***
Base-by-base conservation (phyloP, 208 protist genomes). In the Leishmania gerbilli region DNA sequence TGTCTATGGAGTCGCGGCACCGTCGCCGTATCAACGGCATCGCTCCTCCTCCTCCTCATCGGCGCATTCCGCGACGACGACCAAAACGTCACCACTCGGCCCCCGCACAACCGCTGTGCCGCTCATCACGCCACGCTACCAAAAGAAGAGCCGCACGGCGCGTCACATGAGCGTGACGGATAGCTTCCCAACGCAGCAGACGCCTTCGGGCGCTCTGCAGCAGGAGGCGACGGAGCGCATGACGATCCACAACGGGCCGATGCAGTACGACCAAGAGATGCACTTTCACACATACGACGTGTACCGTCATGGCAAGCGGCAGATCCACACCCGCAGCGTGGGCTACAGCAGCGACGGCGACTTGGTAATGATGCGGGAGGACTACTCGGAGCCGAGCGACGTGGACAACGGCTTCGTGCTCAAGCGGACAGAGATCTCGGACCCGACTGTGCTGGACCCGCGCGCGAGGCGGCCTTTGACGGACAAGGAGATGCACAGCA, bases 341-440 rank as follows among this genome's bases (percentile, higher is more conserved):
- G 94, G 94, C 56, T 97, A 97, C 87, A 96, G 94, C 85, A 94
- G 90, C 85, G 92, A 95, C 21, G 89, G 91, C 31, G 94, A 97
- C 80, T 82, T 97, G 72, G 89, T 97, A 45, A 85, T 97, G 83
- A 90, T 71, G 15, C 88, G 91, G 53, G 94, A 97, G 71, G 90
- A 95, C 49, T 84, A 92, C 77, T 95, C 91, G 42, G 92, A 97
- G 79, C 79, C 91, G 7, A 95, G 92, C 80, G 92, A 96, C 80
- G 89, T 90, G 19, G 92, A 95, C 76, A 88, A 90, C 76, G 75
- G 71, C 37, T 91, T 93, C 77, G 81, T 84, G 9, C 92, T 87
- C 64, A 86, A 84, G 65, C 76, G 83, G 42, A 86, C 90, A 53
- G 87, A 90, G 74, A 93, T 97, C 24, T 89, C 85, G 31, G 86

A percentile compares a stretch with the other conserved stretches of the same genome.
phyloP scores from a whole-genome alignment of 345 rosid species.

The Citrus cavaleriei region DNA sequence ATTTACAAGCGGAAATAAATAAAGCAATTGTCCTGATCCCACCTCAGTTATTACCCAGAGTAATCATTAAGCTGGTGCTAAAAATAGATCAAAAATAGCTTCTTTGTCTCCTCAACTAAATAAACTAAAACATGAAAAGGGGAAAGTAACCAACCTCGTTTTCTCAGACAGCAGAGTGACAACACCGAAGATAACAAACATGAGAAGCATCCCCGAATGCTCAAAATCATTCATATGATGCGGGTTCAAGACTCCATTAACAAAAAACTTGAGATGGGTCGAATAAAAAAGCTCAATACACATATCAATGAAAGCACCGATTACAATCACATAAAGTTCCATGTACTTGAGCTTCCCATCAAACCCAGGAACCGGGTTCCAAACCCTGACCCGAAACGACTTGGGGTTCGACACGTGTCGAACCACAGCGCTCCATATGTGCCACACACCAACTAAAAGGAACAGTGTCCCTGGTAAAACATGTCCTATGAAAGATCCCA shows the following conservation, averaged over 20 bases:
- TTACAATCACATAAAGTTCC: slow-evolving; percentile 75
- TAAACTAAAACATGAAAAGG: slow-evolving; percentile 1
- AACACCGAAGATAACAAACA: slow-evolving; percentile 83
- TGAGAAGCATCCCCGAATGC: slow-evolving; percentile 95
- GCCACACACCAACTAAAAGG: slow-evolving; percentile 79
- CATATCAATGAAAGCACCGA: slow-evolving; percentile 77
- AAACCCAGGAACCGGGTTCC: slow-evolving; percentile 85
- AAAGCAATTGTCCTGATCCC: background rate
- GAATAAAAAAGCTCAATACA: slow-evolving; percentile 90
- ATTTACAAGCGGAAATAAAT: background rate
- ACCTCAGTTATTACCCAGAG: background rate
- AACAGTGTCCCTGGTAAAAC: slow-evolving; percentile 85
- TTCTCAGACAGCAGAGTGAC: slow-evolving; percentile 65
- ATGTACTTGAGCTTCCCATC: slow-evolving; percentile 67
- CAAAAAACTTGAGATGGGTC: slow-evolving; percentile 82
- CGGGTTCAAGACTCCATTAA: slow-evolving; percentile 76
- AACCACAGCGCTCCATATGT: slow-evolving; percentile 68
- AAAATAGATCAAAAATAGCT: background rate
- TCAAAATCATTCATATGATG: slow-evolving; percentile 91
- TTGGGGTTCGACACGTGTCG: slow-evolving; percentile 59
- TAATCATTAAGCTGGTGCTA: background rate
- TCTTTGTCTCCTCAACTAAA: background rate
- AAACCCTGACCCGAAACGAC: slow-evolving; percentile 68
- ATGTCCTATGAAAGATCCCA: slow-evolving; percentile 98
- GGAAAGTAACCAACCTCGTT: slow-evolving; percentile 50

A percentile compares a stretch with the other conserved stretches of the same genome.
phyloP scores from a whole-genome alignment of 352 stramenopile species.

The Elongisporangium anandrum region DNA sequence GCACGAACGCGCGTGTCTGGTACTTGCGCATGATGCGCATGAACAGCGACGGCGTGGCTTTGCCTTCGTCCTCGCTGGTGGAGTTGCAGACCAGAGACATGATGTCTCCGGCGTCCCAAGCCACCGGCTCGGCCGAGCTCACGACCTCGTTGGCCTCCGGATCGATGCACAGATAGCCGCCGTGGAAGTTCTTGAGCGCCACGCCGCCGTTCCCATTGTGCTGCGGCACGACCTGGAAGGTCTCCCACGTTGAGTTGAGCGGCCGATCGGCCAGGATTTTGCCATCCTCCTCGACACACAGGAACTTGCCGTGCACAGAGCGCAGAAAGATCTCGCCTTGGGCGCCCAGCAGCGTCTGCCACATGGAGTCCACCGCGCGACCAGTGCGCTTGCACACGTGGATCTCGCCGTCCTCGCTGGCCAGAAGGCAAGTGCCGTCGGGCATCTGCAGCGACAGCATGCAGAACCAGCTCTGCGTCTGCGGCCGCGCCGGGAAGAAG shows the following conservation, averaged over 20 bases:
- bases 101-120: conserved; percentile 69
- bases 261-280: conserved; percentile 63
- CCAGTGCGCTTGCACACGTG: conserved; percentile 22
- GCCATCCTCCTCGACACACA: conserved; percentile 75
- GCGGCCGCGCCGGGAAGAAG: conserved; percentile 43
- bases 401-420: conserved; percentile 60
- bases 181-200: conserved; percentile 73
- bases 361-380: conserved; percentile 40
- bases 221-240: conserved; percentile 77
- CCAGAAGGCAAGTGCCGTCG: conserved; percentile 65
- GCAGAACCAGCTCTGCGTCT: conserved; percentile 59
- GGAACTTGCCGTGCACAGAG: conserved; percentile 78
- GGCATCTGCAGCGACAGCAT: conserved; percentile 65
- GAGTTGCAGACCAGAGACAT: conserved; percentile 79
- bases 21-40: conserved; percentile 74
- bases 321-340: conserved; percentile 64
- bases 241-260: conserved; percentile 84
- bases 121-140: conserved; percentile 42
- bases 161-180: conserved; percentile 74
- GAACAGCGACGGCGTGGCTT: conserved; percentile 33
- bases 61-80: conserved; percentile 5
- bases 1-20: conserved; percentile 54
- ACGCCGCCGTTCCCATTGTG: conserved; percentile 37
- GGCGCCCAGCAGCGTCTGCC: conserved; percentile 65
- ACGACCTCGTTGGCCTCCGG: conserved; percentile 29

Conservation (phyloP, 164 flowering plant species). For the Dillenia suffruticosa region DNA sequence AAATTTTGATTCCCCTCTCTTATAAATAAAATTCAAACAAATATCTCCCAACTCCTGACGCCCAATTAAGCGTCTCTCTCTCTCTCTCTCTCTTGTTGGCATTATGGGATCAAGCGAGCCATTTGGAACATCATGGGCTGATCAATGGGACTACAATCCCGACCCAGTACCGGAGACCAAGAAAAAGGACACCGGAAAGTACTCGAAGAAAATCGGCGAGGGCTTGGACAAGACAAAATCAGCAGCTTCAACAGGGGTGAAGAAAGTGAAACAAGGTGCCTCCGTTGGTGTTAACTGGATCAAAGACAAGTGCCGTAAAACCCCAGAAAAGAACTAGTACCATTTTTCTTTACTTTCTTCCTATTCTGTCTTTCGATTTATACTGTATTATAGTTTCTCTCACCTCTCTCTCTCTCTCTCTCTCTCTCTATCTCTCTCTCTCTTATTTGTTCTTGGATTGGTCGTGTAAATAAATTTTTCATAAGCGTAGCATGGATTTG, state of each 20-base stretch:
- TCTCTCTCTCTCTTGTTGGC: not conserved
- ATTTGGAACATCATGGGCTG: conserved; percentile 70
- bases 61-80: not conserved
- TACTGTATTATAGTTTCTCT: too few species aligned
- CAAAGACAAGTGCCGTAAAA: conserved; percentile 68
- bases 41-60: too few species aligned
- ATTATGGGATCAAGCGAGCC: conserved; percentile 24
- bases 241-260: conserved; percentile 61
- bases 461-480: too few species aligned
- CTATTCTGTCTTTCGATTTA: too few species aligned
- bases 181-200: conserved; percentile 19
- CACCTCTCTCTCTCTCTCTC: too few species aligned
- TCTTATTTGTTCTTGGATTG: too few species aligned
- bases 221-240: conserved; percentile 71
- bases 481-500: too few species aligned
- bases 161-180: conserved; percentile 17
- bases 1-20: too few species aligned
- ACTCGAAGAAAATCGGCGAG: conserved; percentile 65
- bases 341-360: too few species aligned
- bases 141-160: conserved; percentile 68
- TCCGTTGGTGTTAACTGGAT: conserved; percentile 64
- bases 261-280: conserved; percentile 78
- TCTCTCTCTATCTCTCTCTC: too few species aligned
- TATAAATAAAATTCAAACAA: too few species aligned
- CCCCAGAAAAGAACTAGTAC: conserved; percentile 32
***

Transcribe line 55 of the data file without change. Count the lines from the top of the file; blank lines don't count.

- GGCATCTGCAGCGACAGCAT: conserved; percentile 65